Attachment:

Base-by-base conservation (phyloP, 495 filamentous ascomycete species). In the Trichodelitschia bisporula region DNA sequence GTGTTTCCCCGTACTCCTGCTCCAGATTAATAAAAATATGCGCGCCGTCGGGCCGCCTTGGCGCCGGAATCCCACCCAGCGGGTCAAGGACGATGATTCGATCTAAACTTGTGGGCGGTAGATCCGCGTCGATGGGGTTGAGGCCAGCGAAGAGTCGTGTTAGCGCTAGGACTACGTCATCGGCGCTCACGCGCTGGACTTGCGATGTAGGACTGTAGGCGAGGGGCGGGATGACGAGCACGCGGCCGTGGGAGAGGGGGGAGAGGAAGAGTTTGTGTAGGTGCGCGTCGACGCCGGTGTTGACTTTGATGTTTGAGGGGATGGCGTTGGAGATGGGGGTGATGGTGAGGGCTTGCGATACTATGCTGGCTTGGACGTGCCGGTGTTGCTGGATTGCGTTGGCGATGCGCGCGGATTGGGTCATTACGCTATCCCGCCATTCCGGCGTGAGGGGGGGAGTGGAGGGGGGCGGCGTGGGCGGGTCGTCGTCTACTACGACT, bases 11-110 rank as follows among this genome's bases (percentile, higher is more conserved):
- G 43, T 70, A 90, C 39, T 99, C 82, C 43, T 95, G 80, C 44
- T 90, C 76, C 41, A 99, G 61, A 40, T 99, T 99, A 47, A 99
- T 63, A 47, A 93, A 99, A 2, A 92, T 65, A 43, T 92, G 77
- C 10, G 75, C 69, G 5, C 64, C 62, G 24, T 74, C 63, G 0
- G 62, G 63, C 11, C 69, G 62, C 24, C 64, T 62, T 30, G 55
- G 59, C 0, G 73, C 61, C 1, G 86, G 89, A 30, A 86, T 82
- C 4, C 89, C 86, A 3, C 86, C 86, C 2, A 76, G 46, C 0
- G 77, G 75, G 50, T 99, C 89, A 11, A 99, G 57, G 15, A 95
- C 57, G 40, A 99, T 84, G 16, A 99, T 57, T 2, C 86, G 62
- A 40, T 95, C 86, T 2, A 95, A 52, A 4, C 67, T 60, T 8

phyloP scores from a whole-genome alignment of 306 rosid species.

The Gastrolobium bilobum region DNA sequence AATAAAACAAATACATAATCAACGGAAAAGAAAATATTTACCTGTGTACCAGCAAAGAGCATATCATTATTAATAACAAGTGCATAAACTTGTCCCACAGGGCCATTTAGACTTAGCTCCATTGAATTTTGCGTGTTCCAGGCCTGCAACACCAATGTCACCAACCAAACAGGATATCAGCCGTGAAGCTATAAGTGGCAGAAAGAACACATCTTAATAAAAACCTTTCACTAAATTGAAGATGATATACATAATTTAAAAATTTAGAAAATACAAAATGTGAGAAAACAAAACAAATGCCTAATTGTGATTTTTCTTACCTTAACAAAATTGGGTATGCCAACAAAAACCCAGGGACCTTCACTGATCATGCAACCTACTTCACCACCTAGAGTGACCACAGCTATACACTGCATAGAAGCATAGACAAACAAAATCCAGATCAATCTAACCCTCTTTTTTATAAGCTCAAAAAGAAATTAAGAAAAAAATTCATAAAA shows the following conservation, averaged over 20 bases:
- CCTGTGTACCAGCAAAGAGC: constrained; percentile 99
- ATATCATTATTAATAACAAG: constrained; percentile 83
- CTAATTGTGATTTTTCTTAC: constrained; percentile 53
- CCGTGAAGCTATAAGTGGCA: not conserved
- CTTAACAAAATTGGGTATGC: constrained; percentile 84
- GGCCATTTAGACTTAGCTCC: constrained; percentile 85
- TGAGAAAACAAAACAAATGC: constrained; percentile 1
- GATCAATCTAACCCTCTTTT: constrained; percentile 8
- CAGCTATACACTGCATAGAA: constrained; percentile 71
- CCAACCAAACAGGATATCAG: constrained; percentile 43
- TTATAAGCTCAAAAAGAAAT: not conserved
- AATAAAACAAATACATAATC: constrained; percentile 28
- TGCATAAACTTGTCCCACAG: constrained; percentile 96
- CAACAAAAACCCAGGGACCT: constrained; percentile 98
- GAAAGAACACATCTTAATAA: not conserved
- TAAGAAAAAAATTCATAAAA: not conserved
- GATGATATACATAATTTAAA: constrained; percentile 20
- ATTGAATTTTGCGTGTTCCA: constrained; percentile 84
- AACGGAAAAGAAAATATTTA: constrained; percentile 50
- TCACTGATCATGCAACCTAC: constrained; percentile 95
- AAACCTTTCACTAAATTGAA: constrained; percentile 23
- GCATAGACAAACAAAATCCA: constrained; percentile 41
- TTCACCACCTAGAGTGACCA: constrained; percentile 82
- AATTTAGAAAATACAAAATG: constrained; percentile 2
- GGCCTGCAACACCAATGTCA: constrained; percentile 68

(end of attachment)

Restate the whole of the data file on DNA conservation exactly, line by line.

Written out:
Base-by-base conservation (phyloP, 495 filamentous ascomycete species). In the Trichodelitschia bisporula region DNA sequence GTGTTTCCCCGTACTCCTGCTCCAGATTAATAAAAATATGCGCGCCGTCGGGCCGCCTTGGCGCCGGAATCCCACCCAGCGGGTCAAGGACGATGATTCGATCTAAACTTGTGGGCGGTAGATCCGCGTCGATGGGGTTGAGGCCAGCGAAGAGTCGTGTTAGCGCTAGGACTACGTCATCGGCGCTCACGCGCTGGACTTGCGATGTAGGACTGTAGGCGAGGGGCGGGATGACGAGCACGCGGCCGTGGGAGAGGGGGGAGAGGAAGAGTTTGTGTAGGTGCGCGTCGACGCCGGTGTTGACTTTGATGTTTGAGGGGATGGCGTTGGAGATGGGGGTGATGGTGAGGGCTTGCGATACTATGCTGGCTTGGACGTGCCGGTGTTGCTGGATTGCGTTGGCGATGCGCGCGGATTGGGTCATTACGCTATCCCGCCATTCCGGCGTGAGGGGGGGAGTGGAGGGGGGCGGCGTGGGCGGGTCGTCGTCTACTACGACT, bases 11-110 rank as follows among this genome's bases (percentile, higher is more conserved):
- G 43, T 70, A 90, C 39, T 99, C 82, C 43, T 95, G 80, C 44
- T 90, C 76, C 41, A 99, G 61, A 40, T 99, T 99, A 47, A 99
- T 63, A 47, A 93, A 99, A 2, A 92, T 65, A 43, T 92, G 77
- C 10, G 75, C 69, G 5, C 64, C 62, G 24, T 74, C 63, G 0
- G 62, G 63, C 11, C 69, G 62, C 24, C 64, T 62, T 30, G 55
- G 59, C 0, G 73, C 61, C 1, G 86, G 89, A 30, A 86, T 82
- C 4, C 89, C 86, A 3, C 86, C 86, C 2, A 76, G 46, C 0
- G 77, G 75, G 50, T 99, C 89, A 11, A 99, G 57, G 15, A 95
- C 57, G 40, A 99, T 84, G 16, A 99, T 57, T 2, C 86, G 62
- A 40, T 95, C 86, T 2, A 95, A 52, A 4, C 67, T 60, T 8

phyloP scores from a whole-genome alignment of 306 rosid species.

The Gastrolobium bilobum region DNA sequence AATAAAACAAATACATAATCAACGGAAAAGAAAATATTTACCTGTGTACCAGCAAAGAGCATATCATTATTAATAACAAGTGCATAAACTTGTCCCACAGGGCCATTTAGACTTAGCTCCATTGAATTTTGCGTGTTCCAGGCCTGCAACACCAATGTCACCAACCAAACAGGATATCAGCCGTGAAGCTATAAGTGGCAGAAAGAACACATCTTAATAAAAACCTTTCACTAAATTGAAGATGATATACATAATTTAAAAATTTAGAAAATACAAAATGTGAGAAAACAAAACAAATGCCTAATTGTGATTTTTCTTACCTTAACAAAATTGGGTATGCCAACAAAAACCCAGGGACCTTCACTGATCATGCAACCTACTTCACCACCTAGAGTGACCACAGCTATACACTGCATAGAAGCATAGACAAACAAAATCCAGATCAATCTAACCCTCTTTTTTATAAGCTCAAAAAGAAATTAAGAAAAAAATTCATAAAA shows the following conservation, averaged over 20 bases:
- CCTGTGTACCAGCAAAGAGC: constrained; percentile 99
- ATATCATTATTAATAACAAG: constrained; percentile 83
- CTAATTGTGATTTTTCTTAC: constrained; percentile 53
- CCGTGAAGCTATAAGTGGCA: not conserved
- CTTAACAAAATTGGGTATGC: constrained; percentile 84
- GGCCATTTAGACTTAGCTCC: constrained; percentile 85
- TGAGAAAACAAAACAAATGC: constrained; percentile 1
- GATCAATCTAACCCTCTTTT: constrained; percentile 8
- CAGCTATACACTGCATAGAA: constrained; percentile 71
- CCAACCAAACAGGATATCAG: constrained; percentile 43
- TTATAAGCTCAAAAAGAAAT: not conserved
- AATAAAACAAATACATAATC: constrained; percentile 28
- TGCATAAACTTGTCCCACAG: constrained; percentile 96
- CAACAAAAACCCAGGGACCT: constrained; percentile 98
- GAAAGAACACATCTTAATAA: not conserved
- TAAGAAAAAAATTCATAAAA: not conserved
- GATGATATACATAATTTAAA: constrained; percentile 20
- ATTGAATTTTGCGTGTTCCA: constrained; percentile 84
- AACGGAAAAGAAAATATTTA: constrained; percentile 50
- TCACTGATCATGCAACCTAC: constrained; percentile 95
- AAACCTTTCACTAAATTGAA: constrained; percentile 23
- GCATAGACAAACAAAATCCA: constrained; percentile 41
- TTCACCACCTAGAGTGACCA: constrained; percentile 82
- AATTTAGAAAATACAAAATG: constrained; percentile 2
- GGCCTGCAACACCAATGTCA: constrained; percentile 68